Finger on my lips

Wednesday, June 21, 2017

There's an unsaid idea of work culture that is as old as the idea of "work culture" itself. Joining the masses at work is said to be advantageous. If they laugh, you laugh. If your boss cracks a daddy joke and expects you to give a reaction that you reserve for when you see Dhinchak Pooja memes, by all means, give them that. Like a dead fish, you ought to go with the flow.

I can't say I've worked for too long, but the longest I've worked for at any place taught me this one thing. The only time you want to not be with the crowd is when you take a day off. If you're there, you participate. If by any chance, you decide to not want to do that, then god save you. 

In an organization full of slackers, if you work, that's going against the tide. If you make your own rules, that's going against the tide. 

If you ruffle feathers, when there's pin drop silence, you have made your own rules. There's going to be a tidal attack now. You know the drift. 

The thing about silence is, besides it being gold, it's also heavy. If you follow the news, you'll know our silence has cost the opposition. It's costing liberals our peace of mind. It's costing all of us our independence. Stripping us of choice of food, our freedom of speech and whether or not we'd like to show our nationalism on our arm- it's all a matter of exercising that right. Stripped away from you, you're left with silence. Loud, deafening and awful silence. 

Similarly, the thing with most of our populous is, we don't talk anymore. We've always just heard people tell us things. 

We've heard it from our grandparents, "Don't answer back."

Then our parents, "Don't you dare look me in the eye and tell me I'm wrong."

Followed by the regime at school, "NO TALKING. WHAT IS THIS? A FISHMARKET? AM I SPEAKING IN LATIN?"

Mildly referred to in college as well, "Girls, can you please behave yourselves. Some of us are trying to study here."

In Metro or shared transport, anyone who talks loudly is looked at, with disapproving eyes. How dare you spoil my zen? 

It comes to me as no surprise, this regime gets carried on in our organizations as well. Just when you think people are mature enough to carry out their tasks without being petty, they will name drop you and tell you, or anyone who will hear consciously, "I can't get any work done because you're talking". 

Now, I'd heard of "devastatingly beautiful" in context to things but using another person as your reason to not work is shameless. It's probably the lamest thing I've heard in my life. First of all, if you can't work when someone's talking then maybe you need noise cancelling earphones and a life. Second of all, what kind of monster slacks work and uses another person to blame? Answer: the kind who doesn't want to do work.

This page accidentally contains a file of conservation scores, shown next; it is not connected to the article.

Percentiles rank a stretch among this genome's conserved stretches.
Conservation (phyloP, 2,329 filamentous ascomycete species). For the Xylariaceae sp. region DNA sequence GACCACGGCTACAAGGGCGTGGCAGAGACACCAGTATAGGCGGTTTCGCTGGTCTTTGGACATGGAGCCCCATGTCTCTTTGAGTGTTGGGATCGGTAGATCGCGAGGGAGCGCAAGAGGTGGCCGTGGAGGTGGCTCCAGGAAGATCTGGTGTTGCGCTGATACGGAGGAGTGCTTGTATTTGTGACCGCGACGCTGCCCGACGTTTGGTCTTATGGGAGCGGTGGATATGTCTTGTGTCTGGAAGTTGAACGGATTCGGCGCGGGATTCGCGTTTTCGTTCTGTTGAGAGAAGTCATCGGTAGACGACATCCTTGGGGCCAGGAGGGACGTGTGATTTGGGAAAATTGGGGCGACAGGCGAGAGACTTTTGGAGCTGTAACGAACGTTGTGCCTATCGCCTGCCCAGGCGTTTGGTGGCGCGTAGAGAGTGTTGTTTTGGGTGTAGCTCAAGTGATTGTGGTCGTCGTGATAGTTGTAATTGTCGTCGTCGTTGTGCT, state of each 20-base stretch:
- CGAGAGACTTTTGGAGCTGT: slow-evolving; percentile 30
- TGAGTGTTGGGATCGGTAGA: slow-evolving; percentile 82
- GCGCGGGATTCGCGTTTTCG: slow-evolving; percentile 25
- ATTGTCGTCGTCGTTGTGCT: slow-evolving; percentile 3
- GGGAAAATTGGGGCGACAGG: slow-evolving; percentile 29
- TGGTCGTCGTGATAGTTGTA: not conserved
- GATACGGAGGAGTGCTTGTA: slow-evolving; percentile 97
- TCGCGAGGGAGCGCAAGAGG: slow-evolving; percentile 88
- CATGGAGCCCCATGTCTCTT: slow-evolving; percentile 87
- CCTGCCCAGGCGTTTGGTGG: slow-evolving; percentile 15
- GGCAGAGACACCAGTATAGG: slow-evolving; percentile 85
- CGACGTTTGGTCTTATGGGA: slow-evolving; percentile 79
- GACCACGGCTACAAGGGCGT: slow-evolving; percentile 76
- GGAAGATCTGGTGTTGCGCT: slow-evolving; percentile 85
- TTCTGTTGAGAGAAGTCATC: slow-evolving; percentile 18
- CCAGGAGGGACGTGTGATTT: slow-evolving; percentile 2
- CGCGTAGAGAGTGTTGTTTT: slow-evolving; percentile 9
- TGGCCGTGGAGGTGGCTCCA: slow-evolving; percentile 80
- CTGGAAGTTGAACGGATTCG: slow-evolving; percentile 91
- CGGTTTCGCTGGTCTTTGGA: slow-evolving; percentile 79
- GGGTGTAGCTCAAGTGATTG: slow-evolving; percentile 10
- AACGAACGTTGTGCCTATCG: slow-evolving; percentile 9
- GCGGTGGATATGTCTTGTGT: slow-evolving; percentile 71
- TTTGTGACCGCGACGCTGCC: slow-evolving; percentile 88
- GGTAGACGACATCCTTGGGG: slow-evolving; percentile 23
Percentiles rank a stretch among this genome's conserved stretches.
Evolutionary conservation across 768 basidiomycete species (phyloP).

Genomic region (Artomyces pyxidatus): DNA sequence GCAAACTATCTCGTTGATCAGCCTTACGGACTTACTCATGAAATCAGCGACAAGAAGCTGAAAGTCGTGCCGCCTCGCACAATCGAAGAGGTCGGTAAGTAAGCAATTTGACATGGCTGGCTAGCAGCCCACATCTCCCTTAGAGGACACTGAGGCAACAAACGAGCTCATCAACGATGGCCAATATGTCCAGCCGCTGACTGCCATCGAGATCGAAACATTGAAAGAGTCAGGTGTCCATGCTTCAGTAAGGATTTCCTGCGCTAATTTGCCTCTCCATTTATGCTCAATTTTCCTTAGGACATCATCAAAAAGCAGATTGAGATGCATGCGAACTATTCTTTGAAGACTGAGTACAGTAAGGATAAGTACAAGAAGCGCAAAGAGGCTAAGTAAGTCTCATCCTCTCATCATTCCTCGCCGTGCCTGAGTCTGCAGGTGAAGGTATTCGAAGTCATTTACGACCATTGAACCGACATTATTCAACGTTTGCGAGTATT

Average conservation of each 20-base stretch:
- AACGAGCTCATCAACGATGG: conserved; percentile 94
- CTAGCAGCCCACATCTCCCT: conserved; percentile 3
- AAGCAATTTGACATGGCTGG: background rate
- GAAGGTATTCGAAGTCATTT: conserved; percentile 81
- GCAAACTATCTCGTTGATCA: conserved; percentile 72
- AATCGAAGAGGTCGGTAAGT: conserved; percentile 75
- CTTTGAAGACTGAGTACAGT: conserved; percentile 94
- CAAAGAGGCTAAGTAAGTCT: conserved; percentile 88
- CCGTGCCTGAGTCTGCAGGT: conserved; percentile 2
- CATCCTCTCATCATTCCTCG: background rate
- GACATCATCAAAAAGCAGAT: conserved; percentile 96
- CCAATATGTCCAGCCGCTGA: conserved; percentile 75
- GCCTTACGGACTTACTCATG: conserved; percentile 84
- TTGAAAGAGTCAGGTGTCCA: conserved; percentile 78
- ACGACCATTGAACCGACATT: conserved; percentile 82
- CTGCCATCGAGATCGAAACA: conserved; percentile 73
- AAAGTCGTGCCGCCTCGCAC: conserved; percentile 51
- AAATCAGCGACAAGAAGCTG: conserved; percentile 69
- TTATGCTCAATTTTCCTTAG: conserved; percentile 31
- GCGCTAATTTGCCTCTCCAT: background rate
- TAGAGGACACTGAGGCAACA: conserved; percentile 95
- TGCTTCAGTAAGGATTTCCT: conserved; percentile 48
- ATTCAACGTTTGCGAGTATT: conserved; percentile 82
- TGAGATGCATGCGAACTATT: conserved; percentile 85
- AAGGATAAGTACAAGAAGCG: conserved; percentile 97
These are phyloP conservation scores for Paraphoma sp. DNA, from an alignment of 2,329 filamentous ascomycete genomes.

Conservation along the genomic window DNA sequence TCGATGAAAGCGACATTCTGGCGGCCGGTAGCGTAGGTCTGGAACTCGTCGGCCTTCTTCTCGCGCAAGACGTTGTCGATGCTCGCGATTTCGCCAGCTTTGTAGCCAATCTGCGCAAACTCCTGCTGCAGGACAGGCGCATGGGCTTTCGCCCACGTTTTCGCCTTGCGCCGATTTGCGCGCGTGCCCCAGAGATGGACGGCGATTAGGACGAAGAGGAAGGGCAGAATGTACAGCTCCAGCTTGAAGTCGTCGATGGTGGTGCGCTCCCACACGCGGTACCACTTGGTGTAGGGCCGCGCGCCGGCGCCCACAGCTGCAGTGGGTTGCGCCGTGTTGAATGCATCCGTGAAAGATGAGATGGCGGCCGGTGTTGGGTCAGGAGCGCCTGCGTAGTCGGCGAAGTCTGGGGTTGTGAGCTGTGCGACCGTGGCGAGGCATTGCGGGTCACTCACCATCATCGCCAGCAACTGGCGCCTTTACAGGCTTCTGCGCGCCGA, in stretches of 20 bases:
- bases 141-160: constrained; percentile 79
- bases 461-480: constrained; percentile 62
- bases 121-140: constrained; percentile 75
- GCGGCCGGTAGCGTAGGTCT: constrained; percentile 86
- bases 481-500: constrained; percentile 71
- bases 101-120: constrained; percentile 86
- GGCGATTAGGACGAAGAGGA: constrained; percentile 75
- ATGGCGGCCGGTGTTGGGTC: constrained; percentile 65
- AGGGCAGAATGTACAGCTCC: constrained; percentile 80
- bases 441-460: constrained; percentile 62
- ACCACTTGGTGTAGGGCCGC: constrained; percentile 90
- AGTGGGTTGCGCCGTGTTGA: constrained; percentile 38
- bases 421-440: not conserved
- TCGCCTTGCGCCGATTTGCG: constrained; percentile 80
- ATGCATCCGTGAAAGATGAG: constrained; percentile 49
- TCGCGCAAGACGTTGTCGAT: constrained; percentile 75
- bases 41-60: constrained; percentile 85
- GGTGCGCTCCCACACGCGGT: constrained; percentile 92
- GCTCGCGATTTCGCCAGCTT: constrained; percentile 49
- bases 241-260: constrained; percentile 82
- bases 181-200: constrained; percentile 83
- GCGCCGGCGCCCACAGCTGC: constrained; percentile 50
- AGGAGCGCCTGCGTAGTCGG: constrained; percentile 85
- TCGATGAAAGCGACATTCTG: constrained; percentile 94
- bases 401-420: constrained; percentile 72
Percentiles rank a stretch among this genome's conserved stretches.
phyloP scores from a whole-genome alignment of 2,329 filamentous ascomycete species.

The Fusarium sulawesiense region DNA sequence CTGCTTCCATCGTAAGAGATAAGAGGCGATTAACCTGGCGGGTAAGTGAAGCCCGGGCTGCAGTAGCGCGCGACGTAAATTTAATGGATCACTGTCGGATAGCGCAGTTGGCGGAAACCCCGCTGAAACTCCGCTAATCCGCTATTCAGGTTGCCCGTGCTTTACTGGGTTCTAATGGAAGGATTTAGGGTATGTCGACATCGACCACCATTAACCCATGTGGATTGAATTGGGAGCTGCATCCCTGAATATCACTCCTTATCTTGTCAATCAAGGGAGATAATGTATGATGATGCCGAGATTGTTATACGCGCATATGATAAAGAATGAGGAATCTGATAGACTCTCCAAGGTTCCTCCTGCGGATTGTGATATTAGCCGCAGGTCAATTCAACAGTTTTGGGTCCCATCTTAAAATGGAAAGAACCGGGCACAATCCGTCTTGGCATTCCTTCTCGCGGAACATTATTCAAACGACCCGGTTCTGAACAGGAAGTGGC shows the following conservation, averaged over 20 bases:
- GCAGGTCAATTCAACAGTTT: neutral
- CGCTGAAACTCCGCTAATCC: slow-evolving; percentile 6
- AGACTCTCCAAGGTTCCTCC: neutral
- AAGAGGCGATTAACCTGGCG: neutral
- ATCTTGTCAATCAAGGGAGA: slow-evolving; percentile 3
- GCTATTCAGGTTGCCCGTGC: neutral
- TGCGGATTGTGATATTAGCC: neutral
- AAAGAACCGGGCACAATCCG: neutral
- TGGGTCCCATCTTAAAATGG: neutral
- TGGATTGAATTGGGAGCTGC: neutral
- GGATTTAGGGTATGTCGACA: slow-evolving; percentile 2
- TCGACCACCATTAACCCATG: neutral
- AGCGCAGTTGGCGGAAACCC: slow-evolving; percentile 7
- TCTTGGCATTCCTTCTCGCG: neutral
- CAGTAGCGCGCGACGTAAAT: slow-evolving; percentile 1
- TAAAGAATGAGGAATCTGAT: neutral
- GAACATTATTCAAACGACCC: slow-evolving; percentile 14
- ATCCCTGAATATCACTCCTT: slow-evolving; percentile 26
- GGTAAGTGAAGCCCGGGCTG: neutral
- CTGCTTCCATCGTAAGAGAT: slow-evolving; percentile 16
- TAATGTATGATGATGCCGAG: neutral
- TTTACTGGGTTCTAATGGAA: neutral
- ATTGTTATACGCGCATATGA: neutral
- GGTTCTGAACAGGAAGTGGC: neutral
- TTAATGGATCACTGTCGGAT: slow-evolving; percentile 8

If there's a rule of thumb I know about work, it's this- if you put your mind to something achievable, there's nothing or nobody stopping you. 

I know I did my MPhil in a house which was packed in cartons when I didn't have a bed to sleep on for over six months. I didn't have room to work out of. I didn't know where my books were kept.
Yet. I did it. I pulled out 60k original words and made sense out of them. 

Last December, I had chicken pox. The project I was working on required 5o women's participation, another 10 women photographers and some more annoyingly talented women. I coordinated the whole damn thing, without any experience of having done that, sitting at home with 102 fever and rash sprouting out of all parts of my body. How's vaginal rash filled with pus for an excuse to not do work?

Don't tell me about not being able to do things. Tell me about what you can achieve in adversity. 

And frankly, if two individuals talking to each other is your adversity, you're no better than the person who quit her job due to anxiety problem. How's that for privilege? 

That's the thing about human behaviour which baffles me. It'll bow down just when you threaten it with a needle, which can threaten to pierce their inflated ego. Never mind the 10 ml syringe filled with the hypocrisy that they will shove in your face during lunch break. 

Mental health is an important thing. I expect educated people to understand it. However, most don't. I am not denying that there aren't enough people who don't take shelter under the excuses. 

But the next time someone tells you that they quit job because their anxiety was out of control, look inwards and say, "Who am I to judge? I complained about these people "talking" at work."

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